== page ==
By John Shinn
The Norman Transcript
NORMAN — Five years ago, few would’ve thought there would ever be a top 10 matchup with major BCS implications occurring at Baylor’s Floyd Casey Stadium. Few of them would have figured Oklahoma would enter that game as two-touchdown underdog.
Well, it’s arrived. The Sooners are about to play a game in which they must play virtually flawless to win. There will be some important matchups that decide today’s game. Here are five:
Baylor’s running backs vs. Oklahoma’s linebackers: I think this is where the game will be decided. Baylor’s Lache Seastrunk and Shock Linwood both average a combined 8.8 yards per carry. The biggest reason is the way the Bears spread the field with their receivers and force teams to stop the run with their defensive line and linebackers. There’s a chance OU middle linebacker Frank Shannon won’t play due to a deep tissue bruise he suffered against Texas Tech. If that’s the case, OU will have true freshman Dominique Alexander and Jordan Evans at the inside linebacker spots. But how the linebackers play will likely be the determining factor in today’s game. Each missed tackle has the chance to turn into a touchdown. The talent of Baylor’s running backs doesn’t leave much margin for error.
OU quarterback Blake Bell vs. Baylor’s secondary: Bell has the opportunity to have a huge game. He’s already rushed for five touchdowns in two previous games against the Bears. Today, he’ll have the chance to throw some touchdown passes, too. The Sooners want to run the ball and then throw play-action passes down field. The plan worked well against Texas Tech. There’s little reason to change against the Bears. This game will likely come down to big plays. The Sooners receivers are good enough to make them. It’s up to Bell to give them opportunities they need.
OU’s secondary vs. Baylor’s receivers: It’s easy to think this is OU cornerbacks Aaron Colvin and Zack Sanchez versus Baylor’s Antwan Goodley and Tevin Reese. However, the Bears move Goodley and Reese around in formations to get them matched up on safeties and linebackers. All will have their opportunities to cover them and the Sooners have to win more of those battles than they lose. The issue Goodley and Reese present is both are big play receivers, averaging over 23.5 yards per catch. OU cannot let them get behind its secondary.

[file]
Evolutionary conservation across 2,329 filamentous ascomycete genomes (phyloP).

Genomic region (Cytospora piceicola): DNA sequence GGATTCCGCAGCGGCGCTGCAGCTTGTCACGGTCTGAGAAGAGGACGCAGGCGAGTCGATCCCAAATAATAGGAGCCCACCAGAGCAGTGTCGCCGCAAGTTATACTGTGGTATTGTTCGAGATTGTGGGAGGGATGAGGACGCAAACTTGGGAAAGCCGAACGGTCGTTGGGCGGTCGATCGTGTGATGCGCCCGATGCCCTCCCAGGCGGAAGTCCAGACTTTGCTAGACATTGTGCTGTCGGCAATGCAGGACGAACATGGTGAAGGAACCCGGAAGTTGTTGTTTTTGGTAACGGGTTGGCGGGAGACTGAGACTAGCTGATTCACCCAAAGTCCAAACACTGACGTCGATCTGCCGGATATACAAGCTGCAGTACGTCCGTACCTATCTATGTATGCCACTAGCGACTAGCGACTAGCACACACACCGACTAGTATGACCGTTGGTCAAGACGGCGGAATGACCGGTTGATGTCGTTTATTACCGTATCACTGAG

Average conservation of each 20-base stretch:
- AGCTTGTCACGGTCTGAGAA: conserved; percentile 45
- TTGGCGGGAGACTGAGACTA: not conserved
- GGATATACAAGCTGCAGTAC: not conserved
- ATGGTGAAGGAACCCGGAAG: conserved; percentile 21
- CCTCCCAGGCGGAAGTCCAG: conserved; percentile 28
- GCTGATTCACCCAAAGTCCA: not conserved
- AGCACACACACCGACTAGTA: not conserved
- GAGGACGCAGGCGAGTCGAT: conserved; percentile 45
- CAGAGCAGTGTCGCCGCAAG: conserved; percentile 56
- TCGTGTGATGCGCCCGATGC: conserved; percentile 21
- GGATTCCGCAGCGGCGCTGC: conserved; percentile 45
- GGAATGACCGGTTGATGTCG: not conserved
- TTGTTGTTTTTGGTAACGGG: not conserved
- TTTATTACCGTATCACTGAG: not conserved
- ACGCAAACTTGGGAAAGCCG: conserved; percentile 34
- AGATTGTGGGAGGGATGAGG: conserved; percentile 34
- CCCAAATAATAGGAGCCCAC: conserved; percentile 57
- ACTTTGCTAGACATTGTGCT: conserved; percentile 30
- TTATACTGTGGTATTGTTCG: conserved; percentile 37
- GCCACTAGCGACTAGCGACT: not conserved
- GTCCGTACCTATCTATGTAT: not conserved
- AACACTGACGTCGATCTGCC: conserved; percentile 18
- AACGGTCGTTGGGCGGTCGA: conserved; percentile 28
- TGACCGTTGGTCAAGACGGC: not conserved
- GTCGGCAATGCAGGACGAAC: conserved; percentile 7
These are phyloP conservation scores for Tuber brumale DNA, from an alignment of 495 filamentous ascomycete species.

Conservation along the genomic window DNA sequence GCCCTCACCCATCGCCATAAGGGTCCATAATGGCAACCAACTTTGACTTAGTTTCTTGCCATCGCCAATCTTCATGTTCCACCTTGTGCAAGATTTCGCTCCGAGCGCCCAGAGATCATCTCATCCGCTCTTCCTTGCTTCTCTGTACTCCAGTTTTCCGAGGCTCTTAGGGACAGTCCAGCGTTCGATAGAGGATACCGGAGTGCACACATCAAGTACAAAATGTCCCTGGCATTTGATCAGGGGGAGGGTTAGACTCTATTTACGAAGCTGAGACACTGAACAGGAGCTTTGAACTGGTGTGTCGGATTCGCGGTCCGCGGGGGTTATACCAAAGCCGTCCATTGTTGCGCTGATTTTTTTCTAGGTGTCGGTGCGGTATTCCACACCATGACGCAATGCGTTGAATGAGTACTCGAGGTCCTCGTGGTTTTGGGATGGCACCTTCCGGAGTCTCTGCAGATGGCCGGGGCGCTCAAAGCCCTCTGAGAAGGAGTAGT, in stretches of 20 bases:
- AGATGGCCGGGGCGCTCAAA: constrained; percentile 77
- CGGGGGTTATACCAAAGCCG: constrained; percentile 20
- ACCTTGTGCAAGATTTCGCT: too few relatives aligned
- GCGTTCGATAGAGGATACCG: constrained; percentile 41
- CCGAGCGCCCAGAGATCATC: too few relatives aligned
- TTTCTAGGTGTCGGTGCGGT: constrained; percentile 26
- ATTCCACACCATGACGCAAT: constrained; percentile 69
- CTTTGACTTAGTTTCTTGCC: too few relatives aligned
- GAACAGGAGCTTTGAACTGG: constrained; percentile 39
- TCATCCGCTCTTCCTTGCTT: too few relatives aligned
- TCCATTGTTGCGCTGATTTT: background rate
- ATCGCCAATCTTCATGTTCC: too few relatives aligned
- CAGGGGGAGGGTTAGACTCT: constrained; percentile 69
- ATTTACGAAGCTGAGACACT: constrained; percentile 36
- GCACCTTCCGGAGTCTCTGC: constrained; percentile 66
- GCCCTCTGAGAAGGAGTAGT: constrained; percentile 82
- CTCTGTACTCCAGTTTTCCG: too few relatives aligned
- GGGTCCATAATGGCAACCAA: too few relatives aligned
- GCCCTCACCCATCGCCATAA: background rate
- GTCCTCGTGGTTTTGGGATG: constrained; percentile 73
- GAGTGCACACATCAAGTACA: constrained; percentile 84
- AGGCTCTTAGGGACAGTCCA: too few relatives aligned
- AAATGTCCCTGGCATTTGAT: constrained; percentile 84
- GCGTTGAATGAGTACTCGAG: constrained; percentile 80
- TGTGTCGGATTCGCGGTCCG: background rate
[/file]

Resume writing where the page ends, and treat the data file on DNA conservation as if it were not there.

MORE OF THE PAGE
OU’s offensive line vs. Baylor’s defensive front seven and safeties: The Sooners have to run the ball and they must do it against eight- and sometimes nine-man fronts. Their entire game-plan centers around being able to control the clock and keep it running by picking up first downs without having to throw the ball. OU hasn’t had a problem doing this. It’s averaging 5.2 yards per carry. But this is a game where OU has to dominate time of possession and put together long scoring drives. That won’t happen if OU has negative running plays, holding penalties or anything that gets it off track. OU’s offensive line must play well in order to win.
Baylor quarterback Bryce Petty vs. OU defensive coordinator Mike Stoops: One of the main benefits of the up-tempo offense is it forces defenses to be generic and sacrifice confusing the quarterback in the name of simply getting lined up before the ball is snapped. OU will be in trouble if it can’t put Petty in some situations where he really has to think about where to throw the ball. Stoops wants to offer multiple coverages and blitz from multiple angles. If Petty is seeing the wrong things, he could struggle. If OU cannot do anything to knock him out of rhythm it could be a long night.
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